262The growth and maturation of methods and expertise for conducting and using SRs have increased the reliability of evidence for use in making healthcare decisions. It is crucial that nurses apply the accepted principles to conduct rigorous SRs and critically appraise those that are presented in the literature.


Whether they are serving as the lead investigator or as a member of an interprofessional team, nurses should have knowledge and skills related to SRs. Essential competencies for nurses include locating, critically appraising, and conducting SRs (Stevens, 2009).

Two of the primary organizations that have established guidelines for conducting SRs, include the Agency for Healthcare Research and Quality (AHRQ) and the Cochrane Collaboration. The process has been adapted and renamed by other organizations; however, there are commonly accepted principles for conducting a SR.

A rigorous SR includes a detailed description of the approach and parameters used to ensure completeness in identifying the available data, the rationale for study selection, the method of critical appraisal of the primary studies (evidence), and the method of analysis and interpretation. Documentation of each step is requisite and provides the necessary transparency so that the SR may be replicated. It is strongly suggested that persons well versed in SR methods be part of the research team for all SR studies.

The five basic steps listed here should be followed, and the key decisions that constitute each step of the review should be clearly documented (IOM, 2011):

Step 1: Formulate the research question.

Step 2: Construct an analytic (or logic) framework.

Step 3: Conduct a comprehensive search for evidence.

Step 4: Critically appraise the evidence.

Step 5: Synthesize the body of evidence.

Methodologically sound SRs are understood to include a clear basic and clinical hypothesis, a predefined protocol, designation of search strategies and bibliographic resources, a thorough search (regardless of publication status), transparent selection criteria, qualification of studies selected, synthesis of study data and information, relevant summary, and conclusion.

Step 1: Formulate the Research Question

Like other research designs, SRs use specific methods of inquiry to yield new and valid knowledge. The aim of an SR is to create a summary of scientific evidence related to the effects (outcome) produced by a specific action (intervention). Therefore, the research question used in a SR is designed in a very specific way. A well-formulated, clearly defined question lays the foundation for a rigorous SR. The question guides the analytic framework; the overall research design, including the search for evidence; decisions about types of evidence to be included; and critical appraisal of the relevant evidence from single research studies.

The SR research question must define a precise, unambiguous, answerable research question. The mnemonic PICO was devised (Richardson et al., 1995) to reflect the four key elements of the SR question:

  1. 263Patient population
  2. Intervention
  3. Comparison
  4. Outcome(s) of interest

The following is an example of a well-stated SR question used to guide a SR on the topic of “Interventions for Substance Use Disorders in Adolescents” (Steele et al., 2020):

What are the effects of behavioral, pharmacologic, and combined interventions (I) compared with placebo (C) or no active treatment (C) for substance use disorders and problematic substance use in adolescents (P) to achieve abstinence, reduce quantity and frequency of use, improve functional outcomes, and reduce substance-related harms (O)? (Steele et al., 2020)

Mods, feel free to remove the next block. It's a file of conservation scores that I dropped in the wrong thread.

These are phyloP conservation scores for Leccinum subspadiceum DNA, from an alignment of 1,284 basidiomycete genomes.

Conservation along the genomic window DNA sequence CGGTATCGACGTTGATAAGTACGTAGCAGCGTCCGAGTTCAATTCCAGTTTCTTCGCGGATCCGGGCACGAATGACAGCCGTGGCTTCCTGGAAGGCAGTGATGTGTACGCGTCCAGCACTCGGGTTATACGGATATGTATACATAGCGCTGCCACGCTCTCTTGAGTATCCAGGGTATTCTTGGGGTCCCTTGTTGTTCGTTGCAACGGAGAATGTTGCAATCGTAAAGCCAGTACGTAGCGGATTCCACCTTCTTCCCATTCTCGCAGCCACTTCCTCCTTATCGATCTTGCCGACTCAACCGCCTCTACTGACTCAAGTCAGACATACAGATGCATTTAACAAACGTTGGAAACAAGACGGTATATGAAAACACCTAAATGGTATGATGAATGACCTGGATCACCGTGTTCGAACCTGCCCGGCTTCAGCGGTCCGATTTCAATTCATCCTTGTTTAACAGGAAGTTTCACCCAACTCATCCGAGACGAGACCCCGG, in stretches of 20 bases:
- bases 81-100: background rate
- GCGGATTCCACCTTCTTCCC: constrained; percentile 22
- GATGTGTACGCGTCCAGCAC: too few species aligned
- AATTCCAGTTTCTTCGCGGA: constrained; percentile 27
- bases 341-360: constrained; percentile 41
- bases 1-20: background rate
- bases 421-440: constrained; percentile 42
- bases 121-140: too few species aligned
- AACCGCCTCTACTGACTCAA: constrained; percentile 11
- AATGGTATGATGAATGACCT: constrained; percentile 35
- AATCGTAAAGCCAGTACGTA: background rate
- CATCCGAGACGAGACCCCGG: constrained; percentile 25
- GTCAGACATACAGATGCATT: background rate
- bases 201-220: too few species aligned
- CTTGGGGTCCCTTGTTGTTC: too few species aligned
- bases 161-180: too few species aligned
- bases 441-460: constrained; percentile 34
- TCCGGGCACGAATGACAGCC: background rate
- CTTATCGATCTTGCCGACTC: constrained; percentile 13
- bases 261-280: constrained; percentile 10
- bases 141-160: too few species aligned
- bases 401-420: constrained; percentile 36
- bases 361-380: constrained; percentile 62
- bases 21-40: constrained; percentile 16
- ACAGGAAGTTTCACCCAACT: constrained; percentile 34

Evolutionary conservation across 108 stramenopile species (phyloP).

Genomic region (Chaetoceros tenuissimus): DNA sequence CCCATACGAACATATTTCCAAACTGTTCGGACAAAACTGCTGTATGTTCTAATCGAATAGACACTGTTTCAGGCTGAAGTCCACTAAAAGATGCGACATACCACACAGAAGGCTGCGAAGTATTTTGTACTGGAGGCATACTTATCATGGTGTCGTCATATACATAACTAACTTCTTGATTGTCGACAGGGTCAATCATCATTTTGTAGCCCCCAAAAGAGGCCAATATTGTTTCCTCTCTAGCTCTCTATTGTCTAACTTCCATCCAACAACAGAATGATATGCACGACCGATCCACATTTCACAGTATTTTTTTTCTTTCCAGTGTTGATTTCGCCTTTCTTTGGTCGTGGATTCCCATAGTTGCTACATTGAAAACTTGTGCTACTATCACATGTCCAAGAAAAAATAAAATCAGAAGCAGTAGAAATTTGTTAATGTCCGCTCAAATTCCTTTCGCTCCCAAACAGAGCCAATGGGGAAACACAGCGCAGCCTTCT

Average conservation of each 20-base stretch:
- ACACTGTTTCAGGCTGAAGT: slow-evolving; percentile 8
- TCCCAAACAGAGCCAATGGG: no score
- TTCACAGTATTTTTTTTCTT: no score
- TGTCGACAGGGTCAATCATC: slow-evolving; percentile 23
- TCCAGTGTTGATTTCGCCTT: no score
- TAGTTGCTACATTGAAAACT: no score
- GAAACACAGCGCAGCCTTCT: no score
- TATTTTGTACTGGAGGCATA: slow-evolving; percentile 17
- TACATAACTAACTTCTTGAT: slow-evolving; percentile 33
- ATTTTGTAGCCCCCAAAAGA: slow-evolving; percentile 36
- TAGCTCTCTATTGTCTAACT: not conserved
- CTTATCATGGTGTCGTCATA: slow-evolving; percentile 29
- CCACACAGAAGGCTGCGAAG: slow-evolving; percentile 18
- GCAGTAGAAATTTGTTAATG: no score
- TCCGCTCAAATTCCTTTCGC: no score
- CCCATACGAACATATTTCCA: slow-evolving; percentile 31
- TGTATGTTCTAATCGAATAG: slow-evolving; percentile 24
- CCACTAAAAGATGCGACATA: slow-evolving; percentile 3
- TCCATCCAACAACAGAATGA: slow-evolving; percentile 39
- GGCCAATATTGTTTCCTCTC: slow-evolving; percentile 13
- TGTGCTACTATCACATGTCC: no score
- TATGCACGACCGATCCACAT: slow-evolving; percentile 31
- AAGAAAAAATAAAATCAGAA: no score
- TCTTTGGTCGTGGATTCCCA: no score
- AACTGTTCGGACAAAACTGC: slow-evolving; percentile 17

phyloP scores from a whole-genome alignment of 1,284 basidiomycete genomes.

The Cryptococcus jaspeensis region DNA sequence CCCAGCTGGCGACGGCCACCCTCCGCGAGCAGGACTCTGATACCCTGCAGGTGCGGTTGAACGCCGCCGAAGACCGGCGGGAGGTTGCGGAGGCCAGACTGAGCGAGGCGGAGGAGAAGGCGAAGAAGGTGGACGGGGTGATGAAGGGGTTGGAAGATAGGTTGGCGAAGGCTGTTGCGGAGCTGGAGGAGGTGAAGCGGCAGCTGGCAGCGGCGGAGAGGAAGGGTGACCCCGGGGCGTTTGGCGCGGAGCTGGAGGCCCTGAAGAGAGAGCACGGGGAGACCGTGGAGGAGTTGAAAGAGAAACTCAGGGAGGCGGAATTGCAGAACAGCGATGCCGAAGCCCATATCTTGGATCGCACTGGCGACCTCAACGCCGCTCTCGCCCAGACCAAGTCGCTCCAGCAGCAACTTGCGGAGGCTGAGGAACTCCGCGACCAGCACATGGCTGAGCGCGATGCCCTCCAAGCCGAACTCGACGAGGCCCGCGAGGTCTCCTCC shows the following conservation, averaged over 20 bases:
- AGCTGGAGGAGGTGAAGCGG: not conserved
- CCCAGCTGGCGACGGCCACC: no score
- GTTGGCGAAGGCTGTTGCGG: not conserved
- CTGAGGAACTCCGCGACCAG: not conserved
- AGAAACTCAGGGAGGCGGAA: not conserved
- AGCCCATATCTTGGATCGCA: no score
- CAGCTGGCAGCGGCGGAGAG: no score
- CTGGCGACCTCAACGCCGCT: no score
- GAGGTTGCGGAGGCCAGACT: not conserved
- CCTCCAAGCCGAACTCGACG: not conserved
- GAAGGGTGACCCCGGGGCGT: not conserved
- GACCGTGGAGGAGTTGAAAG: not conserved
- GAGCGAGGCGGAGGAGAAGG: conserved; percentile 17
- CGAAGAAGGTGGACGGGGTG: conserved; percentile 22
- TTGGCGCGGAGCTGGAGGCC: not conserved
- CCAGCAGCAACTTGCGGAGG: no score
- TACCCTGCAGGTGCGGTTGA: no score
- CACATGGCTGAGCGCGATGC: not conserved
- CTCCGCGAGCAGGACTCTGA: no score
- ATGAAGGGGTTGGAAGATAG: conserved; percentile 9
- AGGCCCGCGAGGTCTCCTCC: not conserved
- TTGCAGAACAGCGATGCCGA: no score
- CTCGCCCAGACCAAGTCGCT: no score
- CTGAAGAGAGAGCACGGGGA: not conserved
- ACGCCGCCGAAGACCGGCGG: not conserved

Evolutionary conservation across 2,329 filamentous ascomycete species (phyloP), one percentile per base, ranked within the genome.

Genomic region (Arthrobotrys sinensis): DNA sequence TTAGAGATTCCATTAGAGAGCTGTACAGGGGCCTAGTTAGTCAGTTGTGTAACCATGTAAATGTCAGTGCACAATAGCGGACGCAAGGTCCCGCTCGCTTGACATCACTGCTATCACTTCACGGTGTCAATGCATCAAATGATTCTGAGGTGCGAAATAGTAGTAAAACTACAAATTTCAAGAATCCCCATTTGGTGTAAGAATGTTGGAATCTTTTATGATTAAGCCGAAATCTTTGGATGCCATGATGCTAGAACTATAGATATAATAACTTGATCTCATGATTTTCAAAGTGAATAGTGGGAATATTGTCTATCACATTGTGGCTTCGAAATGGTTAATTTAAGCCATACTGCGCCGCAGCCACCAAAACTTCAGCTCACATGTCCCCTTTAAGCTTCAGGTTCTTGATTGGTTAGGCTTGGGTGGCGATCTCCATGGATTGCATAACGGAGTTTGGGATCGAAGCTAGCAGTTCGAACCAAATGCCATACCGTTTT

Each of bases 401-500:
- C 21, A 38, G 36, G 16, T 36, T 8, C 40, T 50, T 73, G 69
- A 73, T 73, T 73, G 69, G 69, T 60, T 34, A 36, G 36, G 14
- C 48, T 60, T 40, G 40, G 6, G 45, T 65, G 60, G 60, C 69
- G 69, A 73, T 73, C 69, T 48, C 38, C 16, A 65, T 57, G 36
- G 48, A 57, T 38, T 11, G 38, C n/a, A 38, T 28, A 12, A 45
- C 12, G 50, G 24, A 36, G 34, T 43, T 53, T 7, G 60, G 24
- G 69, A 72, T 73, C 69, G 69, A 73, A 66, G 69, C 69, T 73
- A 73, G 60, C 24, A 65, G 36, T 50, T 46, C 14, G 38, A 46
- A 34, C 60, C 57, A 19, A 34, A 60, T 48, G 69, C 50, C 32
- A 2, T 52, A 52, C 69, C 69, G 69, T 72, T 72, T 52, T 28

A second question on promoting smoking cessation during pregnancy, in which the comparison condition is implied, is as follows:

What are the effects of smoking cessation programs (I) implemented during pregnancy on the health (O) of the fetus, infant, mother, and family (P)? (Lumley et al., 2004)

Note that, in this example, the implied comparison is the absence of smoking-cessation programs.

The population characteristics, such as age, gender, and comorbidities, usually vary across studies and are likely to be factors in the effect of an intervention. In addition, a given intervention may produce a number of outcomes of interest. The SR question is formulated so that it includes beneficial and adverse outcomes. For example, although prostate cancer treatment reduces mortality, the SR should also examine harmful effects of treatment such as urinary incontinence (IOM, 2008, 2011).

Depending on the specific SR question, different types of primary studies will be of interest. For example, questions about effectiveness of prescription drugs will generate searches for randomized controlled trials (RCTs). On the other hand, a question about the effects of illicit drug use will find no trials that assign one group to such drug use; in this case, the question will generate a search for observational studies that compare the health of otherwise similar groups of users and nonusers.

The SR question is typically formulated during initial literature searches and evolves as the SR team examines background literature. In addition, a broader group of stakeholders is often involved in question formulation. These may include policy makers, managers, health professionals, and consumers (AHRQ, 2005).

Step 2: Construct an Analytic (or Logic) Framework

After stating the SR question, the research team then constructs a framework. This framework maps the relations between the intervention and the outcomes of interest. In the case of the relations between screening and various outcomes as depicted in Figure 14.1, the analytic framework was developed by the U.S. Preventive Services Task Force (USPSTF) to depict causal pathways (USPSTF, 2020).

The analytic framework (Figure 14.1) demonstrates which factors are intermediate to the outcomes of interest and guides the construction of the search.

264FIGURE 14.1Generic analytic framework used by the U.S. Preventive Services Task Force for topics about health screening.

Source: From U.S. Preventive Service Task Force. (2020). Procedure Manual.

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Oct 17, 2021 | Posted by in NURSING | Comments Off on Literature Reviews